The Moderate Soprano, Duke of York Theatre – Review

Moderate-Soprano
Audrey Mildmay (Nancy Carroll) with John Christie (Roger Allam)

As much a chronicle of the origins of the Glyndebourne Festival as a metaphor for the pursuit of any artistic enterprise, David Hare’s The Moderate Soprano (which is directed by Jeremy Hennin) works on many different levels. Established in the 1930s – at a time when opera’s presence in Britain was for the most part restricted to London – the Glyndebourne Festival was the brainchild of Captain John Christie (Roger Allam), an ex-army officer who had a passion for music.

Much like ‘Clive Candy’ in Powell and Pressburger’s The Life and Death of Colonel Blimp, John in the play is the epitome of ‘English eccentricity’, while at the same time having an avowed interest in European culture and Germanic opera. Yet for all of this, it is his love of Audrey Mildmay (Nancy Carroll) that spurs his renewed interest in Glyndebourne, an annual reminder of their first honeymoon together, visiting the Salzburg and Bayreuth festivals.

ModerateSoprano_apr18Nancy-Carroll-and-Roger-Allam-in-The-Moderate-Soprano-at-Hampstead-Theatre-2015.-Credit-Manuel-Harlan-2

Rather than let the play run in strict chronological order, Hare jumps between the ‘early days’ of the venture and Audrey’s twilight years. While John is undoubtedly the father of the Glyndebourne Festival with his drive and vision, Audrey is its ‘mother’ – acting as the human face of this enterprise to all and sundry, as well as singing herself in a minor capacity. As the play reveals, Audrey has always been at the mercy of ill-health, but always ready to ‘plough through’ so the festival takes place. Both husband and wife succumb to blindness towards the end of their lives – one of life’s cruel jokes at their ‘visionary’ status…

Within the play there is one question that crops up repeatedly and applies to all artistic enterprises: who should call the shots regards the production of shows? The producers or those with the artistic and technical know-how? To aid him turn his dream into a pragmatic reality, John brings over from Germany three individuals who are experts within their respective fields – conductor Fritz Busch (Paul Jesson) as the first music director; Carl Ebert (Anthony Calf) as artistic director in charge of the staging of the ‘dramatic elements’; and Rudolf Bing (Jacob Fortune-Lloyd) as general manager, arranging the ‘acquisition’ of singers and musicians, and in charge of finances. Hare allows each to have their own moment with the audience, as they look back at the 1930s and ’40s through their perspective – often without nostalgia or sentimentalism.

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Asides from the practical issues of staging opera in a location such as Glyndebourne, the play doesn’t shy away from the events of the time and how the crème de la crème of Germany were secured in the first place. With Hitler’s rise to power and the insularity of German society at that time, the Third Reich had no time for staff sympathetic to keeping Jewish talent in opera – seen as the most distinctly ‘German’ of the Arts. In some ways not so very different, John himself considers the work of Wagner (as opposed to Mozart) as ‘proper’ opera and in his big speech towards the end, considers opera not as a ‘take it or leave it’ pastime, but something that demands all of one’s time, attention and if needs be – money. Of course, this could be interpeted as the reason why opera to this day is still treated in certain arenas as a thing apart from the other Arts and why it’s not universally embraced, but that is an argument for another time.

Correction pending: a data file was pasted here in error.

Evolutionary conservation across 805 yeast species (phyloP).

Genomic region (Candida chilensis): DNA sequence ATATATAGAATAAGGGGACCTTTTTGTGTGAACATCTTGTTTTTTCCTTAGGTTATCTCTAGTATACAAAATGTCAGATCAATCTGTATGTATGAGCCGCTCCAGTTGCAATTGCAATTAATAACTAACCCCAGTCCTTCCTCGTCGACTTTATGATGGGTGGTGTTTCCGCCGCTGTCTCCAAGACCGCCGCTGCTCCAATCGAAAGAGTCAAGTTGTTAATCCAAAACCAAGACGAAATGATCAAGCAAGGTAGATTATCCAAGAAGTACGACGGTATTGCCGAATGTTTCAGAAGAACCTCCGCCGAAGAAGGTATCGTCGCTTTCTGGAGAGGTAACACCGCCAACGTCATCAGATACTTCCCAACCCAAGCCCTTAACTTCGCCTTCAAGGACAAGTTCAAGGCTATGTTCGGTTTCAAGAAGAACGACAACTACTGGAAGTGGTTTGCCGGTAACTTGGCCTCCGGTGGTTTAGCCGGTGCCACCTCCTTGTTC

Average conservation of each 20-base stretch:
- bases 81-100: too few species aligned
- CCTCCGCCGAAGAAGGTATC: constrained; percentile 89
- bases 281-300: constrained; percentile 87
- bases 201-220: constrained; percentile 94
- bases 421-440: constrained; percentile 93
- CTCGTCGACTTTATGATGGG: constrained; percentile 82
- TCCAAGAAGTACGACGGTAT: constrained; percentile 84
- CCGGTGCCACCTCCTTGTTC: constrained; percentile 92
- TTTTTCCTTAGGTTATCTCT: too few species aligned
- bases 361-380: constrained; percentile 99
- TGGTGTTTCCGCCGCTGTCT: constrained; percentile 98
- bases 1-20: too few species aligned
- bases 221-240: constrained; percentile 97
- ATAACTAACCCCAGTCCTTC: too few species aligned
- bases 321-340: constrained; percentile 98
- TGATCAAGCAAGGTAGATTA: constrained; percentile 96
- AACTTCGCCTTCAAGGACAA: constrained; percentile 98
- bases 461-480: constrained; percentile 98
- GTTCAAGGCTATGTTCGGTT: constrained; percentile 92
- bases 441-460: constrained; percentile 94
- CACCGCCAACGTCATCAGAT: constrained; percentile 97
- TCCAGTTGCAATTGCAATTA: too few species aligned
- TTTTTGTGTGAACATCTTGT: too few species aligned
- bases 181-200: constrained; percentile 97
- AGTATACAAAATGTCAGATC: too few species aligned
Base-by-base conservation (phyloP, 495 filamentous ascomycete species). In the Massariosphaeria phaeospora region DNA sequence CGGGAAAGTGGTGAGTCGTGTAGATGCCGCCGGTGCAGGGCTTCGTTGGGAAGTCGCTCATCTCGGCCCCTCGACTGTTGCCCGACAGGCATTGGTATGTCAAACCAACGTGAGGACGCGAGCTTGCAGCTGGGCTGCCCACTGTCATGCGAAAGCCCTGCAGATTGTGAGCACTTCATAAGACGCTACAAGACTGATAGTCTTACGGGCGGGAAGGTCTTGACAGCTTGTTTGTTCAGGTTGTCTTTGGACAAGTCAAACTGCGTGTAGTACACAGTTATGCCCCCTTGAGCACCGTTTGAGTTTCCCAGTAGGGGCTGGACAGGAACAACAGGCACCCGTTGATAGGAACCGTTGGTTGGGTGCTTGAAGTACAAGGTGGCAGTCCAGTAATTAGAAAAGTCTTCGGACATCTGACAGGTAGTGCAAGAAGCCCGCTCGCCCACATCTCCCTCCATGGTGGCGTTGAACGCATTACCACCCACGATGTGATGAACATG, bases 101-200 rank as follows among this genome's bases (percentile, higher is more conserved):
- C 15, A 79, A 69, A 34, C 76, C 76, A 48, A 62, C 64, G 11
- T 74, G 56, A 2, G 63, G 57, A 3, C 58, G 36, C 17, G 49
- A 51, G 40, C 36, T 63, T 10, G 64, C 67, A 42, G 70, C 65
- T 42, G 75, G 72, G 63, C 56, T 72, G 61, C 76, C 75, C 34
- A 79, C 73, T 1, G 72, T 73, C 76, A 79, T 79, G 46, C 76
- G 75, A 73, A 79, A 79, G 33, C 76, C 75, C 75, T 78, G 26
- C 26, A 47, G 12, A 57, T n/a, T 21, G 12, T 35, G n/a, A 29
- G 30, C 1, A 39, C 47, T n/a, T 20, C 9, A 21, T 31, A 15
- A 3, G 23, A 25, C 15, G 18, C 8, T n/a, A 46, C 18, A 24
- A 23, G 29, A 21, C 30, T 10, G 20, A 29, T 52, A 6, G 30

Indirectly, The Moderate Soprano touches on a conundrum that’s surfaced in the UK in modern times. Up until recently, Britain as part of the EU has enjoyed a ‘cross-fertlisation’ of talents within the Arts, with playwrights, actors, singers and directors etc, travelling from Europe to Britain and vice versa. However, one of the ramifications of the Brexit referendum is such a fluid exchange will cease to exist once such ties are formally severed. If European talent were beholden to borders in the early 1930s, the Glyndebourne Festival would have remained just a dream for John Christie and Britain’s cultural clout today as a country that takes opera seriously would have been greatly diminished.

The Moderate Soprano has a ‘knowingness’ to it and not averse to highlighting the idiosycrasies within opera and the types of audience it attracts within Britain. But just like the play’s title, it gets its points across most effectively when it shows a balance between showing why the likes of the Christies hold opera so dearly and how this centuries-old musical art form has been appropriated throughout history.

© Michael Davis 2018

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The Moderate Soprano runs at the Duke of York Theatre until 30th June.

https://www.themoderatesoprano.com/

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